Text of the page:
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Gas, Explained

The Cabinet — 02.22.21
by Team Hilma

Whether it happens after a big meal or in our sleep, in the privacy of our bathrooms or in a muted (thankfully) yoga Zoom class — it happens to everyone. 5-15 times a day, in fact! Gas is normal — usually. We asked Hilma scientific advisor Paul Grewal, MD, an internal medicine physician and co-author of the New York Times best-selling book Genius Foods, to tell us what we should know about gas, and what it can tell you about your body. 

There are two main types of gas

"The first is stomach gas, which is mainly caused by swallowing air when eating or drinking. Most of this gas is released by burping," Dr. Grewal explains. "The second type of gas, formed in your intestines, is caused by the bacteria in your colon digesting complex carbohydrates that your small intestine wasn’t able to process. The bacteria digest these undigested carbohydrates in a process called fermentation, which forms gases (mainly hydrogen, methane, and carbon dioxide) as byproducts." 

What's on your plate?

Fiber and starch are complex carbohydrates that are primarily digested by the bacteria in your colon, Dr. Grewal explains, so foods like beans, fruits, vegetables, and whole grains will make you more gassy. But you don't have to cut down on favorite foods just because they produce more gas. "Occasionally, reducing meal frequency or short fasts to give the digestive system some time to rest and recover can prevent overfeeding the bacteria that cause these gases," Dr. Grewal says.

Keep count

If you're passing gas 20 times, or more, a day, then you might have what's considered “flatulence”, which can be caused by digestive disorders. Watch out for other symptoms too, like pain and excessive bloating. "If your gas or any pain associated with bloating begin to interfere with daily life, it may be time to see a doctor who can evaluate you for more serious conditions," Dr. Grewal advises.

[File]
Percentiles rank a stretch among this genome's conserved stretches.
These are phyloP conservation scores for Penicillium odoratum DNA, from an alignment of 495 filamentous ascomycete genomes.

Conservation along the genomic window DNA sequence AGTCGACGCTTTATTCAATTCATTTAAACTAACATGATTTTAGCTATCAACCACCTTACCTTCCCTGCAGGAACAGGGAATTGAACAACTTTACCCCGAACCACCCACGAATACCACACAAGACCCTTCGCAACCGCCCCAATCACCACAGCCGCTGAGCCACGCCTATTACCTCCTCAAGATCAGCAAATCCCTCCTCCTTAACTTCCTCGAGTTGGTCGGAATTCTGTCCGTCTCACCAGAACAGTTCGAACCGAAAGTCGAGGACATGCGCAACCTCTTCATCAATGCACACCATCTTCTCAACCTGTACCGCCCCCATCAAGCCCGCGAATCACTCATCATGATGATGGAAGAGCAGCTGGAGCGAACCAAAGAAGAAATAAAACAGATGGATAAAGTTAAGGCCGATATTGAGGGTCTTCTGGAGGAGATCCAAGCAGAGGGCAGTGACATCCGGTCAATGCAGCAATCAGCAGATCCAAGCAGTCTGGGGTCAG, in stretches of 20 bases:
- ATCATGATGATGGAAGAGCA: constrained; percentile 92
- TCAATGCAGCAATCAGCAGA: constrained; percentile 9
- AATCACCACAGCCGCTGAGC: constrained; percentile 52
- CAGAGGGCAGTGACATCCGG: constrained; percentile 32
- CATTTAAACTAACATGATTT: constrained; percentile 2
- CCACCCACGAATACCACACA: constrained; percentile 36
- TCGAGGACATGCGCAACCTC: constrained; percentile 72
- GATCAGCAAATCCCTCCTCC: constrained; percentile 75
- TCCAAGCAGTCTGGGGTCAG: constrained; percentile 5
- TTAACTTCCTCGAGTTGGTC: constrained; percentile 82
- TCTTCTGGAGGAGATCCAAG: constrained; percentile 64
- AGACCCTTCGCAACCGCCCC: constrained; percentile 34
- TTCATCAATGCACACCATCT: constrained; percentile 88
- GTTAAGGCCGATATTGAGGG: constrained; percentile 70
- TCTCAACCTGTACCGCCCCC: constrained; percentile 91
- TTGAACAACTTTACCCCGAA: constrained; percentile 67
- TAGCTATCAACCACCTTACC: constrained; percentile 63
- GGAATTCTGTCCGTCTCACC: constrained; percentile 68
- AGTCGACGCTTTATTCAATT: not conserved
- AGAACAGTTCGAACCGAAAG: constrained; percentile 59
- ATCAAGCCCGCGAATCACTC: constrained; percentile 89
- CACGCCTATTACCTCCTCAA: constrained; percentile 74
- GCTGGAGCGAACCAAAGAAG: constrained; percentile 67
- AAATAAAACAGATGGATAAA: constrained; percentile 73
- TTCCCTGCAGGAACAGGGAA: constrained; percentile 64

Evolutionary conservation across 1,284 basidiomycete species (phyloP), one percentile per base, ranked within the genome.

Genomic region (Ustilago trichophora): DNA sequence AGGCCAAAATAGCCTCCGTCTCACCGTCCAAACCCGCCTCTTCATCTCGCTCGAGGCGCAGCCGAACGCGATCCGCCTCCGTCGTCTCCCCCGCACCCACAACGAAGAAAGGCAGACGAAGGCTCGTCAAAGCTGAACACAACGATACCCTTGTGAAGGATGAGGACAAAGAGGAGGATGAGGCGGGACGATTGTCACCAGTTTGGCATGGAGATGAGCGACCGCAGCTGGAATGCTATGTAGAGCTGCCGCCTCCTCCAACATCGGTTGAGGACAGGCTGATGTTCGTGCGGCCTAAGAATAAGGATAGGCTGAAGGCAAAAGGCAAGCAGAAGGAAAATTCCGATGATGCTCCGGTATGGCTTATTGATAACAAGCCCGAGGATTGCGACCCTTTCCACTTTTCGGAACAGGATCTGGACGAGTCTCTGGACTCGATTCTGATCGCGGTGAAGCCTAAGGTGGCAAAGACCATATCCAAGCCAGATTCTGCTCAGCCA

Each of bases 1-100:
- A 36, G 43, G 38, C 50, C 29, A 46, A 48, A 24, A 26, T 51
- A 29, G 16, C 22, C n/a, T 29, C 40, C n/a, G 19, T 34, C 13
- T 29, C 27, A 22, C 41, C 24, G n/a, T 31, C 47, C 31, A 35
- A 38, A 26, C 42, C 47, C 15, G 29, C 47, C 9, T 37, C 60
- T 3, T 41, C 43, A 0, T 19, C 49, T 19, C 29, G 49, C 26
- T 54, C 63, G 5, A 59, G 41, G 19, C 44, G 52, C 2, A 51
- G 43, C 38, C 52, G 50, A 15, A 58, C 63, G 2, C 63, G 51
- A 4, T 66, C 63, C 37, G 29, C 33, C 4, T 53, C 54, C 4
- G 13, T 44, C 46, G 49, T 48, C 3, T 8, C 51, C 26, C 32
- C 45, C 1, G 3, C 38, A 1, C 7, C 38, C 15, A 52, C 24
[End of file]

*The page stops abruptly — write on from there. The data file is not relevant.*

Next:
The smell test

Let's just be real here — sometimes gas causes us (and any other poor souls in the room with us) to wonder what the heck we ate. And it could in fact be something you ate — simply eating high-fiber foods (which are very healthy!) can cause foul-smelling farts. But so can eating something you have an intolerance to, so again, don't shy away from checking with your doc if you think something is wrong. Being constipated, taking certain medications, including antibiotics, and bacterial buildups in your digestive tract can also contribute. 

Yes, your gas really is worse during your period

You’re not imagining it. Not only does water retention make us feel bloated during our periods, but our progesterone and estrogen hormones also create more gas in our small intestines. Your body is also busy releasing fatty acids called prostaglandins, which cause your uterus to contract and shed its lining. When you release too many prostaglandins, they head over to hang out in your bowels, causing contractions — and therefore gas. As for that clear-the-room smell? Changes in your gut bacteria caused by both hormones and hormonal changes in diet can increase sulfur in your gut, creating the “rotten egg” odor.

You can address your burps too

Remember, gas doesn't just come out one end. Since burps start in the stomach, eating too quickly or talking while chewing may cause you to swallow more air and burp more, Dr. Grewal says. "To reduce burping during or after eating, your main focus should be on swallowing less air. Eating more slowly, not washing down food with liquids, avoiding hot beverages, and not drinking through straws will all help reduce the amount of gas trapped in your stomach during meals."

And keep in mind, as Dr. Grewal says, "generating and passing gas is a normal part of healthy digestion." So next time you accidentally let one go in public, you can thank your body for the overeager reminder that it's just doing its best. 



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Gas, Explained